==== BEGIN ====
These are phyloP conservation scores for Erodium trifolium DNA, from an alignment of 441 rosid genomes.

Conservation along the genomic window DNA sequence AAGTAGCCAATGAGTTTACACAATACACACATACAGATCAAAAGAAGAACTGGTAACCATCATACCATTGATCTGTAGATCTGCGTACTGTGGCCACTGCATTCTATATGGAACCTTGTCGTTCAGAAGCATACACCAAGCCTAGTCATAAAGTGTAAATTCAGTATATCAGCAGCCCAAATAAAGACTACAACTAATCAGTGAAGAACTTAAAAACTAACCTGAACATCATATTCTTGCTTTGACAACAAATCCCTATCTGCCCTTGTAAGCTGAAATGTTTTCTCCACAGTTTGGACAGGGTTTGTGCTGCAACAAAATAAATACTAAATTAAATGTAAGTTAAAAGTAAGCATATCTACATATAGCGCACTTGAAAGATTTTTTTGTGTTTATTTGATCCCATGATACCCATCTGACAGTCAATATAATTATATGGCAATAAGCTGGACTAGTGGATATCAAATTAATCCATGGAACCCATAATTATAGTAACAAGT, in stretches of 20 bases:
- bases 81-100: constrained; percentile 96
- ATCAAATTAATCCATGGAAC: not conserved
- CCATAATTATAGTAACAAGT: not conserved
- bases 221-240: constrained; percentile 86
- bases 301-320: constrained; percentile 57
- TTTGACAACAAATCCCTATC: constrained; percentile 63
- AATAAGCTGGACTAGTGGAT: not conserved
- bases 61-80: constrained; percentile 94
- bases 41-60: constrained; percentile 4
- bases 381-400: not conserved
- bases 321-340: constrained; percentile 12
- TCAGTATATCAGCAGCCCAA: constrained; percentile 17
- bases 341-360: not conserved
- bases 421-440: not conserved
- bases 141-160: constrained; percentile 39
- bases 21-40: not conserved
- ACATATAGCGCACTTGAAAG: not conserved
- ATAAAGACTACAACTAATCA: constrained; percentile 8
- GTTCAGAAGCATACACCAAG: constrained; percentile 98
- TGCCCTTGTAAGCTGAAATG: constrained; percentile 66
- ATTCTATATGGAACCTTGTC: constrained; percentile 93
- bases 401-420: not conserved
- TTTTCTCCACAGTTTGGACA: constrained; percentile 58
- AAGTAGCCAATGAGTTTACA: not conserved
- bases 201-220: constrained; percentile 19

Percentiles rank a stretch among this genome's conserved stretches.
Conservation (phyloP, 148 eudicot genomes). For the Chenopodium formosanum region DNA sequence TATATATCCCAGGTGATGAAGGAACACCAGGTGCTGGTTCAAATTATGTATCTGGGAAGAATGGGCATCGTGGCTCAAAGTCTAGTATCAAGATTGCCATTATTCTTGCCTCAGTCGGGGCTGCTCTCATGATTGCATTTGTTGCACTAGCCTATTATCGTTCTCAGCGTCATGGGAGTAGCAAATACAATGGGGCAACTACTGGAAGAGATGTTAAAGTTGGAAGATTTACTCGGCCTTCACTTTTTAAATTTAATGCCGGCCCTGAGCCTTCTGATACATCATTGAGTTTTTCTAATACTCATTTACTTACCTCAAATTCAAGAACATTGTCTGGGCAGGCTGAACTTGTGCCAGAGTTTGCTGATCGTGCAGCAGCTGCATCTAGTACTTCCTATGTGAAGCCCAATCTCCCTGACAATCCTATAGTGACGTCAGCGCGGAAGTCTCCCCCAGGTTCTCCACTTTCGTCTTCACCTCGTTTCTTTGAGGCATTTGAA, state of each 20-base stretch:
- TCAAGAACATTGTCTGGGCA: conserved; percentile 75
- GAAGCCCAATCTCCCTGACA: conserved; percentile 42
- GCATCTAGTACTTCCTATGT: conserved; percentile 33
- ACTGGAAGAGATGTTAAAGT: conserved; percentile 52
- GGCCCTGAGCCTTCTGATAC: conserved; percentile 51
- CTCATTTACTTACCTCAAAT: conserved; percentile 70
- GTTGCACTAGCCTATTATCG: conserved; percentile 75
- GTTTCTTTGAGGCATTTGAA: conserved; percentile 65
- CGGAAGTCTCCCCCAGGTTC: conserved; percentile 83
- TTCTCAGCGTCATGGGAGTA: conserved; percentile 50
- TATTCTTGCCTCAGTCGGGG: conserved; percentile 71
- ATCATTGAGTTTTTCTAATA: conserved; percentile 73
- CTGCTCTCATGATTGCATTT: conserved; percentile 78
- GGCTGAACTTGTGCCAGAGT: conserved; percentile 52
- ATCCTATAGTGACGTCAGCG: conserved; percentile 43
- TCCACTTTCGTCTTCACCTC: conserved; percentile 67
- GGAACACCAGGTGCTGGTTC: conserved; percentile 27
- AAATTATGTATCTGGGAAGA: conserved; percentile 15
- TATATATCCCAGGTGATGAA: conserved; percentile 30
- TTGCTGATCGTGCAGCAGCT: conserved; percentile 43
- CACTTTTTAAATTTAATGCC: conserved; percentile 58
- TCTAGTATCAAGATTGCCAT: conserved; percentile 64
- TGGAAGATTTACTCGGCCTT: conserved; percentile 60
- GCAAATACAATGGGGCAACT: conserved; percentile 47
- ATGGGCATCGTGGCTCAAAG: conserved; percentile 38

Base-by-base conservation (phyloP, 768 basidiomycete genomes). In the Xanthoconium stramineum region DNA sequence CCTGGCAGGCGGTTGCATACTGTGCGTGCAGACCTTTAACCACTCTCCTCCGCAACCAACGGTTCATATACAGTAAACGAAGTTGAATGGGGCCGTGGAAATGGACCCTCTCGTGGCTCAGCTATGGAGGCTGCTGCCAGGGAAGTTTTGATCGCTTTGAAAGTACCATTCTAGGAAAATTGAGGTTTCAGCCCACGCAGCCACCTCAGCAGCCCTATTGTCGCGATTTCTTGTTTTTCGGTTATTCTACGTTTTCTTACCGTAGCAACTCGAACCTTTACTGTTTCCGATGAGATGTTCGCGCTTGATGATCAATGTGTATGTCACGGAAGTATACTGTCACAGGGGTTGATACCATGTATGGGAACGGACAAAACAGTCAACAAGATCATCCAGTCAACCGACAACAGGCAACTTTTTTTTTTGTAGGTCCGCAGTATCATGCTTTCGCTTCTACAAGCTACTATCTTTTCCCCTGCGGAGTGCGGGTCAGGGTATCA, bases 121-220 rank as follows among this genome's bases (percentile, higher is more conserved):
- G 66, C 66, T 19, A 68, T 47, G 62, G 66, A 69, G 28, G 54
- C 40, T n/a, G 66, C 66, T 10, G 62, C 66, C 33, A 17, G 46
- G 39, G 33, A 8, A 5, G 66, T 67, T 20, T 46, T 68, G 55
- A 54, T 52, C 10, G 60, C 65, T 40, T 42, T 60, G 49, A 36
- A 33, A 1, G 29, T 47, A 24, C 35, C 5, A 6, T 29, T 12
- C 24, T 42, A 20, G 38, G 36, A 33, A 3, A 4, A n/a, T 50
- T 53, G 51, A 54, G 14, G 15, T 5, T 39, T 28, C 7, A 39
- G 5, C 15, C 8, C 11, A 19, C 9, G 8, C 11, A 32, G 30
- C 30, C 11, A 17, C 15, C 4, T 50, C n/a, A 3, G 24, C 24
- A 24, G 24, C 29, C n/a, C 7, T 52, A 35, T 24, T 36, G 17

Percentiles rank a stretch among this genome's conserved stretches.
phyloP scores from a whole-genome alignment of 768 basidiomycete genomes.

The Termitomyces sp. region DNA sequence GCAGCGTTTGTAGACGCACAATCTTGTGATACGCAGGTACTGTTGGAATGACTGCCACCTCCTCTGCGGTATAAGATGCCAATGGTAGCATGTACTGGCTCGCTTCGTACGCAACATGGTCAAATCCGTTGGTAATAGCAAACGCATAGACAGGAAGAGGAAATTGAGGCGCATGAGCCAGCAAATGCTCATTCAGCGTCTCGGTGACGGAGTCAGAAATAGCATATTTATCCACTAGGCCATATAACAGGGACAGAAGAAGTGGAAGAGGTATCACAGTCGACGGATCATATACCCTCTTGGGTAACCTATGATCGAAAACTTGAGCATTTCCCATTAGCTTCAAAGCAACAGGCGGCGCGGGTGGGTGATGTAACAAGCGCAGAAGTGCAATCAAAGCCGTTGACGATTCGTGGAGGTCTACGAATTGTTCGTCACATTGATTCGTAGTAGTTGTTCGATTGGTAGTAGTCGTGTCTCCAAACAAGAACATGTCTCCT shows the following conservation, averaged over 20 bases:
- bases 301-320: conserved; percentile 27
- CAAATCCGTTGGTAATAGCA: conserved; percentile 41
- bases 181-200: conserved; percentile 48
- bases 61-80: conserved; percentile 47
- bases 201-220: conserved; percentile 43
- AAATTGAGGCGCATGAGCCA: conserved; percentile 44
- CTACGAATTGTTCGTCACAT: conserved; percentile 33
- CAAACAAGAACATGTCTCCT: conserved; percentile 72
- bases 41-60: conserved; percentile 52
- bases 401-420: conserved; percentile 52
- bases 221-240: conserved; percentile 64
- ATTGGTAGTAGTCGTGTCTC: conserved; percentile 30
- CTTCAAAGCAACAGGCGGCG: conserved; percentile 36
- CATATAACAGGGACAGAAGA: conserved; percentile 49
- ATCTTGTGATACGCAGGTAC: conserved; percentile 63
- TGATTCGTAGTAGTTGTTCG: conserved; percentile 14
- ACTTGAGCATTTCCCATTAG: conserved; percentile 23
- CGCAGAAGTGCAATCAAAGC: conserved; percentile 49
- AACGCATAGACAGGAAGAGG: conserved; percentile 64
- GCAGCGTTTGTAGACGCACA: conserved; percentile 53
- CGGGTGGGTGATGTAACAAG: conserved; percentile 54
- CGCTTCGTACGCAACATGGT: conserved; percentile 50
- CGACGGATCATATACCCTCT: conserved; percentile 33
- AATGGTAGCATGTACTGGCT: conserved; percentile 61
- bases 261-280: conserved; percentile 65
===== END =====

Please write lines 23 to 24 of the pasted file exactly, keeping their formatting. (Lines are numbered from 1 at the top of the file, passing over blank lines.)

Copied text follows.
- ATTCTATATGGAACCTTGTC: constrained; percentile 93
- bases 401-420: not conserved